The gardeners, in Act 3, Scene IV of the Bard’s history play, compare kingdom to garden, remarking that
… O, what pity is it
That he had not so trimm’d and dress’d his land
As we this garden! We at time of year
Do wound the bark, the skin of our fruit-trees,
Lest, being over-proud in sap and blood,
With too much riches it confound itself:
Had he done so to great and growing men,
They might have lived to bear and he to taste
Their fruits of duty: superfluous branches
We lop away, that bearing boughs may live:
Had he done so, himself had borne the crown,
Which waste of idle hours hath quite thrown down.5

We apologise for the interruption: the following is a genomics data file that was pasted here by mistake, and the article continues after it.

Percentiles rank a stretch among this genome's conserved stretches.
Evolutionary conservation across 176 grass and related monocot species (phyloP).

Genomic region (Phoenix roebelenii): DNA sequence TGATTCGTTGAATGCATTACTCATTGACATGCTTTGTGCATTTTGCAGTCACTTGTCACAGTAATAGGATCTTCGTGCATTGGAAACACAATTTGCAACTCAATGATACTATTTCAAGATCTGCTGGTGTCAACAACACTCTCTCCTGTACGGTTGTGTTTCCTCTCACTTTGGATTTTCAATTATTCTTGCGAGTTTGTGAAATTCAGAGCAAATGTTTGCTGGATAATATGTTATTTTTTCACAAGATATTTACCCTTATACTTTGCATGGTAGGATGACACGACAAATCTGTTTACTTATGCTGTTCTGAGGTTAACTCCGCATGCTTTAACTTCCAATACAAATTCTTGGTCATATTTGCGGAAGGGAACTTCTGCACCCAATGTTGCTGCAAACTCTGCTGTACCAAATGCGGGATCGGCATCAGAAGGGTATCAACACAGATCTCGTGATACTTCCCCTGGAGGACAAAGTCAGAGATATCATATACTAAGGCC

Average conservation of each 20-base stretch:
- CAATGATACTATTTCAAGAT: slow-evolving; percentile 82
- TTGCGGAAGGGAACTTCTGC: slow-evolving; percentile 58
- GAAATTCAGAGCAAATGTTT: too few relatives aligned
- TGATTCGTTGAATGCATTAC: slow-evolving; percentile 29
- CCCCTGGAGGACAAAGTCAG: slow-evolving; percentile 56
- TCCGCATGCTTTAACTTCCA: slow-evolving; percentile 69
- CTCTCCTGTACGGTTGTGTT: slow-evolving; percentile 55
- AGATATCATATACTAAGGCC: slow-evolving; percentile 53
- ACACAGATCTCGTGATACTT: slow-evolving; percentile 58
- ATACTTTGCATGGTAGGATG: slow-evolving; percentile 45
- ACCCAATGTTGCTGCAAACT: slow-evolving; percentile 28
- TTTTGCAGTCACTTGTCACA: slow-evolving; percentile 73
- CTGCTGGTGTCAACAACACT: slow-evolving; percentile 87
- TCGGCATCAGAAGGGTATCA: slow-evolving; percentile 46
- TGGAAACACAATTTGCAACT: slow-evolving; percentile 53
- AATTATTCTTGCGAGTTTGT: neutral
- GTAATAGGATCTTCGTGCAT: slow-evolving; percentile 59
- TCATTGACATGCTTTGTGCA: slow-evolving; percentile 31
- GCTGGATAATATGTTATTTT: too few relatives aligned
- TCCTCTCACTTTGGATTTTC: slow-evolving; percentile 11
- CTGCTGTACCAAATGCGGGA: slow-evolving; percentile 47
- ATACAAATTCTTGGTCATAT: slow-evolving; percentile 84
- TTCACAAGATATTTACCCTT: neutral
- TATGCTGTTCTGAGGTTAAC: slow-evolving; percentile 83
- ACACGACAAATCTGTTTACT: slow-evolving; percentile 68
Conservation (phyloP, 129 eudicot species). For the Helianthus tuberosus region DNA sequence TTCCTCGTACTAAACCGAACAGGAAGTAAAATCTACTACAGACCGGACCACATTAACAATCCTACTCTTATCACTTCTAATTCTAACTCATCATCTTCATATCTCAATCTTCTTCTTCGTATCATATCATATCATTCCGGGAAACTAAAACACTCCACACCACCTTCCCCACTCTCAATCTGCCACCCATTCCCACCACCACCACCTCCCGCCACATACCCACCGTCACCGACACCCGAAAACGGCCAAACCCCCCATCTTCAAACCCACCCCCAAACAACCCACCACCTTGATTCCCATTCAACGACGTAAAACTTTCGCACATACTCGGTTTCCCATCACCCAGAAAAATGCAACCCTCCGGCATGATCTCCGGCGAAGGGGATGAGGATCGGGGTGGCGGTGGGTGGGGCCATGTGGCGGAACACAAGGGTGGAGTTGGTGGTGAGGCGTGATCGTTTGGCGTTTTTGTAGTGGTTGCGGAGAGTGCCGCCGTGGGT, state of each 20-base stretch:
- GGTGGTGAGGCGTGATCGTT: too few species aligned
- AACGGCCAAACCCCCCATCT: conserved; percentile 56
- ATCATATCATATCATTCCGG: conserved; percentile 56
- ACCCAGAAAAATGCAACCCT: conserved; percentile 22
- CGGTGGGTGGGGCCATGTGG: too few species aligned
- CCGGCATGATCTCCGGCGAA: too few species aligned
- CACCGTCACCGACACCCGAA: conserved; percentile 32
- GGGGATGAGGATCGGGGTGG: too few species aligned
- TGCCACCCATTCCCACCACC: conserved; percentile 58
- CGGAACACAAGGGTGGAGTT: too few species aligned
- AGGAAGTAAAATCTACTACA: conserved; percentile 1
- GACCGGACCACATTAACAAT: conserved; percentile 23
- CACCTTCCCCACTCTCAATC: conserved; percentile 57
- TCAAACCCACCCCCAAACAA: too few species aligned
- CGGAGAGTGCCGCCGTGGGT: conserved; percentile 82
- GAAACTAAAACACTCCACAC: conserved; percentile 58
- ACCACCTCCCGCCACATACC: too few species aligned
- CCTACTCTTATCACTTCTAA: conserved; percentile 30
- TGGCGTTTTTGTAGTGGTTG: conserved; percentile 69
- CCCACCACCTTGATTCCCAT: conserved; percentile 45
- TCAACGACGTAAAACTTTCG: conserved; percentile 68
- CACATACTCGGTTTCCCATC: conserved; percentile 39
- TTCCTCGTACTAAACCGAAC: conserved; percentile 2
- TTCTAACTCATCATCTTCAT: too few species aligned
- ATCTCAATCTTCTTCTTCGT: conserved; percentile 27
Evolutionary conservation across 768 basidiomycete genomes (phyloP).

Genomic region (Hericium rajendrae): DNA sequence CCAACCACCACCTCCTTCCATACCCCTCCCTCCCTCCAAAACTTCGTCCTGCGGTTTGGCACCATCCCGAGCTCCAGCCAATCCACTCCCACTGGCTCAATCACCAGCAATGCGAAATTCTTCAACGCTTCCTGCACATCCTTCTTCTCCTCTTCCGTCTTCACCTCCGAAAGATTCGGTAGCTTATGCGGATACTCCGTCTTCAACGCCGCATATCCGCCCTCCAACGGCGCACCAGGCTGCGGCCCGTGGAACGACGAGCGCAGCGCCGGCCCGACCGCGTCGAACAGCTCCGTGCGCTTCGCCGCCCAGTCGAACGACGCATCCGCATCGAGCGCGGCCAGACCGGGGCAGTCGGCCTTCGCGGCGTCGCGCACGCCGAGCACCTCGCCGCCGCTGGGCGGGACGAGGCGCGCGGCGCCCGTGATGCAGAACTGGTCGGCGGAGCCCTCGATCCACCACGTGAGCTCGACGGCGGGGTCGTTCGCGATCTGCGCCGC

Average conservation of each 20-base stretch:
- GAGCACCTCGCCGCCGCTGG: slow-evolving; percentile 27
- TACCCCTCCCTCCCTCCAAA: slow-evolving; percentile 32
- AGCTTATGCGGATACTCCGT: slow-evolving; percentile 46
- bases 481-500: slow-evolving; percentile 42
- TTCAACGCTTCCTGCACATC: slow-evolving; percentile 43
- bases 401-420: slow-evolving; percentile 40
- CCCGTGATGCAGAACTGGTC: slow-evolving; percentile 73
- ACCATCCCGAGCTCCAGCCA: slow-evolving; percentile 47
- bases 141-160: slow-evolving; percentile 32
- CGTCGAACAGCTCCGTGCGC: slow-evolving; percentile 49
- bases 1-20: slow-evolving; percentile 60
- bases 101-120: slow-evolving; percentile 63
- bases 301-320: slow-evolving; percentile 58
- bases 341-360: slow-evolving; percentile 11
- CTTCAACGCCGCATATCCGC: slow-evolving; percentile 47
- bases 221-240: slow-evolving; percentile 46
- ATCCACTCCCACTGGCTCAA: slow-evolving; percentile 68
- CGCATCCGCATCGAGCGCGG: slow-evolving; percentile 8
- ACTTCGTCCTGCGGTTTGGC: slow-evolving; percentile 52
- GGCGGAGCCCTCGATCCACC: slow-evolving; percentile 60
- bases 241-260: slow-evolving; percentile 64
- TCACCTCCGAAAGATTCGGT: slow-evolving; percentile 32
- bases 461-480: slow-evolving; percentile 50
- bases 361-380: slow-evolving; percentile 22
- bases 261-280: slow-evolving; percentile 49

They liken the king’s neglect of his realm to an untended, unpruned garden. This metaphor of the cultivated garden as representative of order, respectability, and fruitfulness ties in with the Renaissance notion of the garden as the apotheosis of human mastery over nature— imposing order over the non-human world. Gardening, from this vantage point, lent coherence to nature, mirroring the Great Chain of Being—the hierarchical construct that was believed to order all matter on Earth, placing humans atop all other earthly creatures. This would then later contrast with the appreciation of a wilder natural topography observable in the poetry and paintings of the Romantic period: works which eschewed industrial regularity and rather celebrated softer, wilder landscapes (see William Wordsworth’s “I Wandered Lonely as a Cloud” or John Constable’s The Hay Wain). The Romantics sited uncultivated vistas as the liberating sources of creativity, pleasure, and virtue. Gardens have been famously lauded and metaphorized by the likes of Chaucer (his partially translated, “The Romaunt of the Rose”), Barrett Browning (“Beloved, thou has brought me many flowers”), Tennyson (“Come into the Garden, Maud”), Dickinson (“New feet within my garden go”), Lowell (“Behind a Wall”), Frost (“Lodged”) and Auden (“Their Lonely Betters”). More recently, anthropocentric views of nature have been challenged, and different representational modes and epistemes have been promoted.